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St James Church Taunton

World War 1 Memorial Project

William Simon Adams


Name: William Simon Adams

Rank: Trooper

Service Number: 6514

Regiment: Household Cavalry and Cavalry of the Line (incl. Yeomanry and Imperial Camel Corps)

Battalion/Unit number: 17th Lancers (Duke of Cambridge's Own) attached 2nd Life Guards

Date/year of Birth: 1885

Place of Birth: Taunton, Somerset

Place of Residence: 15 Roughmoor Cottages, Taunton

Date of Death: 31st October 1914

Place of Death: Ypres

Burial/Memorial: Ypres (Menin Gate) Memorial

William was born in about 1885 in Taunton. He was the son of George Adams and his wife Jane. George was a thatcher born in 1842 in Curry Mallett and apprenticed in the village where he learned his trade. George moved eventually to Taunton and by 1888 was married to Jane and living in the Elms Cottages at Staplegrove, where they raised their family.

William had two brothers as indicated by the census, Cecil James and Victor Edward. Both Cecil and William died in Flanders early in the Great War.

In 1901 William was living with his family in the Elms Cottage but by 1911 he had  joined the 17th Lancers and was serving with his unit in India. The 17th Lancers were based in India from 1905 until the start of the Great War. The Somerset County Gazette notes that he had seen 7 years service with the Lancers in India and on returning to England had joined the Somerset Mounted Police based in Weston super Mare. In the Taunton Deane enlistment list his address is given as 15 Roughmoor Cottages, Frieze Hill, which was his parents address and that he had re-joined the 17th Lancers attached to the 2nd Lifeguards.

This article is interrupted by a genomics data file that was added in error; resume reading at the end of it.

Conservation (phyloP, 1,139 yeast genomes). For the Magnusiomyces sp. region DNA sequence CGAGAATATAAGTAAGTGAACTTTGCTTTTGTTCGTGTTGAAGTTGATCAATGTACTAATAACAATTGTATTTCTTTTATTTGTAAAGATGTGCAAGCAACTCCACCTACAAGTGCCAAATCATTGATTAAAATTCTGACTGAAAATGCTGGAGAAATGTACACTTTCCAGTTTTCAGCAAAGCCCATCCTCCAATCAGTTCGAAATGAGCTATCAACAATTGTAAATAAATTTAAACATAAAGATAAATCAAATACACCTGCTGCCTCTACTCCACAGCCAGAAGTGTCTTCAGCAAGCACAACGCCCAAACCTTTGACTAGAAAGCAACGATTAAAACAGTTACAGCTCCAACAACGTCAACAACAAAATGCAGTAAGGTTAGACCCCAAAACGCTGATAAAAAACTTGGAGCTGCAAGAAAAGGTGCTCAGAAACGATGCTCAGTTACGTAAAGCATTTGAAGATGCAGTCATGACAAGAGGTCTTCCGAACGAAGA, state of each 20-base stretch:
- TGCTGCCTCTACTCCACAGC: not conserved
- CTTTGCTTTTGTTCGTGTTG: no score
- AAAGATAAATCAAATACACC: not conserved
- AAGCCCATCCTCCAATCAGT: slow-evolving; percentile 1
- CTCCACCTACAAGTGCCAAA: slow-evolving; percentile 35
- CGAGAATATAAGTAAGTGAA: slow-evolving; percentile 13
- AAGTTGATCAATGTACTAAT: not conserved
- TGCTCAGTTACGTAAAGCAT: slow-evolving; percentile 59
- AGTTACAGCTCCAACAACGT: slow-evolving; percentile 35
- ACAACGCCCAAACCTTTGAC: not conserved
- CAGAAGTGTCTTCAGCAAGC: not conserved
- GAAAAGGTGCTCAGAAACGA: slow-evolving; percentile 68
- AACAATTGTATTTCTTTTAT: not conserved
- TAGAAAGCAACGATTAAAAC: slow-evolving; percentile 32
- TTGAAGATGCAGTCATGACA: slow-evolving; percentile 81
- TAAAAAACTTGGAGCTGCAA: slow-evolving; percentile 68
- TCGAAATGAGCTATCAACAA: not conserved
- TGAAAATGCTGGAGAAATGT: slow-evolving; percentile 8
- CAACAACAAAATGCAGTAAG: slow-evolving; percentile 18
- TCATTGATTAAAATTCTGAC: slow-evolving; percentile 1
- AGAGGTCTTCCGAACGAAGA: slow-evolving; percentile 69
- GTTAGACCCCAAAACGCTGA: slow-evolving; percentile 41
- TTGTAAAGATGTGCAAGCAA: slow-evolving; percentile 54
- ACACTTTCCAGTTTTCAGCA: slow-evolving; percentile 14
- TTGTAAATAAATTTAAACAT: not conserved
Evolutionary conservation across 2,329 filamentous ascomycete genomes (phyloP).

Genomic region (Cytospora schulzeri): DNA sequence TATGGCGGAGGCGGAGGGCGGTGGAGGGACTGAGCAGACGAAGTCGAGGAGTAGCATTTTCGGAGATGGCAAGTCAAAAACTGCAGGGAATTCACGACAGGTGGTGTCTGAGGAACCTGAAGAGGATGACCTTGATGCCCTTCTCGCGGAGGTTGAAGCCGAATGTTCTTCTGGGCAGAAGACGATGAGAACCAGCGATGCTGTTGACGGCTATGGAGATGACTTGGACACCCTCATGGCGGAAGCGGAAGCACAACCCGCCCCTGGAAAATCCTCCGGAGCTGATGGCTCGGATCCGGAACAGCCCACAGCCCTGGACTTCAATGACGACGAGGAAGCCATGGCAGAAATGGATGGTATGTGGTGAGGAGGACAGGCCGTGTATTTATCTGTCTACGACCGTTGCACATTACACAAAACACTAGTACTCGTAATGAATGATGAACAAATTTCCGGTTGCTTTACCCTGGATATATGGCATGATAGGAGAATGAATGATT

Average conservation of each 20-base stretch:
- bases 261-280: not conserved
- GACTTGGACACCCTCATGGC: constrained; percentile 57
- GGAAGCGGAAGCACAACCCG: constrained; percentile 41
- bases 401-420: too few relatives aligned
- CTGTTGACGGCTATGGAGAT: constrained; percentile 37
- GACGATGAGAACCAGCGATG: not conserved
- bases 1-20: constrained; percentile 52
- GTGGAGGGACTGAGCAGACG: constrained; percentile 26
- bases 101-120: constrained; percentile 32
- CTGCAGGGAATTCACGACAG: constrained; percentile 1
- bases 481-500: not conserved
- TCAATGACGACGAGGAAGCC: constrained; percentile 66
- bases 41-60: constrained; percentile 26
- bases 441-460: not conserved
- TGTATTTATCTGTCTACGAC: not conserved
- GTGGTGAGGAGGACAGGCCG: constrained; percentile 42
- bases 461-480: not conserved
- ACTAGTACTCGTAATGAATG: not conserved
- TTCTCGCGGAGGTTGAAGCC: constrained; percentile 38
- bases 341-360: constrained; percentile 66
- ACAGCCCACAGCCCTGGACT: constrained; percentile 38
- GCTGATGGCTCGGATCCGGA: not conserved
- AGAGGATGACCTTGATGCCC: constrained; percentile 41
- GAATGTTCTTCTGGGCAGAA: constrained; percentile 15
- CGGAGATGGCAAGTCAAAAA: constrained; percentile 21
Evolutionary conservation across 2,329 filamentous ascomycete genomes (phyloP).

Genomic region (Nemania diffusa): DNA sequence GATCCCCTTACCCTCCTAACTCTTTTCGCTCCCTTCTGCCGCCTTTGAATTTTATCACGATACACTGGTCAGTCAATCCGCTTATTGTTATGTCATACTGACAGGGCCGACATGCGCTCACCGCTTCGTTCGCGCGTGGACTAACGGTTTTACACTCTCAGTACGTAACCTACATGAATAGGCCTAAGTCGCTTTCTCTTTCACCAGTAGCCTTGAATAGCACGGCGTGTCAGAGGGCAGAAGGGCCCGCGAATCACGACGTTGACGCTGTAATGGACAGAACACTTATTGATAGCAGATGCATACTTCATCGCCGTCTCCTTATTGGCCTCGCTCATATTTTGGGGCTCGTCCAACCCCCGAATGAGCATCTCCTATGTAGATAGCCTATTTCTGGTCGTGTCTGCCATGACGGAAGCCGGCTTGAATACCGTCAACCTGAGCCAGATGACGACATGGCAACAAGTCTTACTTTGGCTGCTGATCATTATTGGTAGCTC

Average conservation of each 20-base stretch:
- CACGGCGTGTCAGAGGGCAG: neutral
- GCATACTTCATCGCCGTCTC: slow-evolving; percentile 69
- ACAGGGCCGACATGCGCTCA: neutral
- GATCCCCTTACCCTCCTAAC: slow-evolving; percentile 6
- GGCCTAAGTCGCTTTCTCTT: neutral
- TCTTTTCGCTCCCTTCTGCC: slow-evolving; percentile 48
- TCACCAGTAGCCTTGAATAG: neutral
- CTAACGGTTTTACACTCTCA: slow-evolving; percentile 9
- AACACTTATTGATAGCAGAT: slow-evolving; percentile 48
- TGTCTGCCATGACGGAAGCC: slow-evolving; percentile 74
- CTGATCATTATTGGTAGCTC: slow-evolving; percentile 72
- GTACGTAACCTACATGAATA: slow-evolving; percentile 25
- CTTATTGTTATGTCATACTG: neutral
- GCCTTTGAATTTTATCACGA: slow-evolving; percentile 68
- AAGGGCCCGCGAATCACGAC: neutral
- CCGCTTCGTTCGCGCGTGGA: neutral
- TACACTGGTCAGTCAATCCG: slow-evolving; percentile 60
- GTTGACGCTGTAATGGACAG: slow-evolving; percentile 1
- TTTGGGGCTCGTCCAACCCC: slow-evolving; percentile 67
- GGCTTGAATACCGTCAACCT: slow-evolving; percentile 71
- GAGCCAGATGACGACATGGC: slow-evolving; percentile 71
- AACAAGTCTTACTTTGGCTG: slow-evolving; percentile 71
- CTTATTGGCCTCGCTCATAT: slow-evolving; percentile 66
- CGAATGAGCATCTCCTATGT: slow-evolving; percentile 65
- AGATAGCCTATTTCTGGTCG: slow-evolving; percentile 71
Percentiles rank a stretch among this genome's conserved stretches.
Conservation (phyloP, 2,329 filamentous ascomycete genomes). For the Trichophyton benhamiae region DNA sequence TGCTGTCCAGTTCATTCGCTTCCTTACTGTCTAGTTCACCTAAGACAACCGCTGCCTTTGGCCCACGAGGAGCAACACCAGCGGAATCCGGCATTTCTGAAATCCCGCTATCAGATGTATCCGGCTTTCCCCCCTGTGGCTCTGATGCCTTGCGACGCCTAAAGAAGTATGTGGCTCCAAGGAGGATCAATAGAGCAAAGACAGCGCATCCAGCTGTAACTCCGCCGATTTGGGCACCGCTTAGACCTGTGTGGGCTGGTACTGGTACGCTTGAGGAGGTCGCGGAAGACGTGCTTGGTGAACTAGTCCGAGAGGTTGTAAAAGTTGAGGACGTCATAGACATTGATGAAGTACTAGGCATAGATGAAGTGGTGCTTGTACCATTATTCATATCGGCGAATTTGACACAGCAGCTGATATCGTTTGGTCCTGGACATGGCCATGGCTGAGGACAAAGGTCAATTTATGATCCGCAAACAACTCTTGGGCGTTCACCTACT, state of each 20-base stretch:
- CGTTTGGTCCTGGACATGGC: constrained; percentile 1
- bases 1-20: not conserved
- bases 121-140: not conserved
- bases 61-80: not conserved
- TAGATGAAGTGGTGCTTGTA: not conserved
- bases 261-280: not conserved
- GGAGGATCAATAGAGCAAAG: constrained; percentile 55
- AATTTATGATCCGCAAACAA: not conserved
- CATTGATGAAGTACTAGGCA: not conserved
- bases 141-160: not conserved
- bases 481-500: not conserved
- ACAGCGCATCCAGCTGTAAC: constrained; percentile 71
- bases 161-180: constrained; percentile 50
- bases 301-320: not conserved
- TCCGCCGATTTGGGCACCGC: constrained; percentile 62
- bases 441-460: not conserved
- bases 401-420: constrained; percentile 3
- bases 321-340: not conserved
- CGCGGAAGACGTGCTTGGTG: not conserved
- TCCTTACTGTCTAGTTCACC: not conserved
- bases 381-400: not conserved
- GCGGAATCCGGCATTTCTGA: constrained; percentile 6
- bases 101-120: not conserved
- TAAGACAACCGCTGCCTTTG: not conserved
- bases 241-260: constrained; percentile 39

It is not quite clear with whom William was serving when he died. The 17th Lancers formed part of the Sialkot Cavalry Brigade which landed in Flanders on 7th November 1914, however William was reported as missing presumed killed at Ypres according to an item in the Somerset County Gazette in July 1915 in an addendum to the notice on his brother Cecil's death.

Trooper W.S. Adams, it is feared, has lost his life, as he was reported missing on October 31st of last year, during an attack upon the Zanvoorde trenches.  He saw seven years service in India and on returning to England joined the Somerset Mounted Police.  He was stationed at Weston-super-Mare.  He was aged 29.

It is likely that he was attached to the 2nd Lifeguards, part of the combined Household Cavalry Composite Regiment which comprised the Lifeguards, Blues and Royals the three most senior cavalry regiments. This unit  took part in the  Battle of Gheluvelt  on 30th /31st October, which was a bloody and significant event in the First Battle of Ypres in 1914. As indicated above William is likely to have been one of the many who fell in the trenches at Zandvoorde.

William is commemorated on the Ypres Menin Gate Memorial, one of four memorials for those missing in action in France and Flanders, but whose bodies were never recovered. It contains 54,629 names.

There is a British cemetery at Zandvoorde where men of the 1st and 2nd Lifeguard are buried. Although his name is not there the information for that cemetery provides a relevant note with regard to his probable fate:

On 30 October 1914, the village of Zantvoorde (now Zandvoorde) was held by the 1st and 2nd Life Guards, numbering between 300 and 400 men. It was bombarded for over an hour with heavy guns and then taken by the 39th German Division and three attached battalions. The whole front of the 3rd Cavalry Division was driven back to the Klein-Zillebeke ridge. The village could not be retaken and remained in German hands until 28 September 1918.  Unveiled by Lord Haig in May 1924, stands on the South side of the village at the place where part of the Brigade was annihilated in 1914.

Zantvoorde British Cemetery was made after the Armistice when remains were brought in from the battlefields and nearby German cemeteries. Many were those of soldiers who died in the desperate fighting round Zantvoorde, Zillebeke and Gheluvelt in the latter part of October 1914.

There are now 1,583 servicemen of the First World War buried or commemorated in the cemetery. 1,135 of the burials are unidentified.


Inscription for W.S. Adams on the Menin Gate, Ypres

Household Cavalry Memorial at Zandevoord


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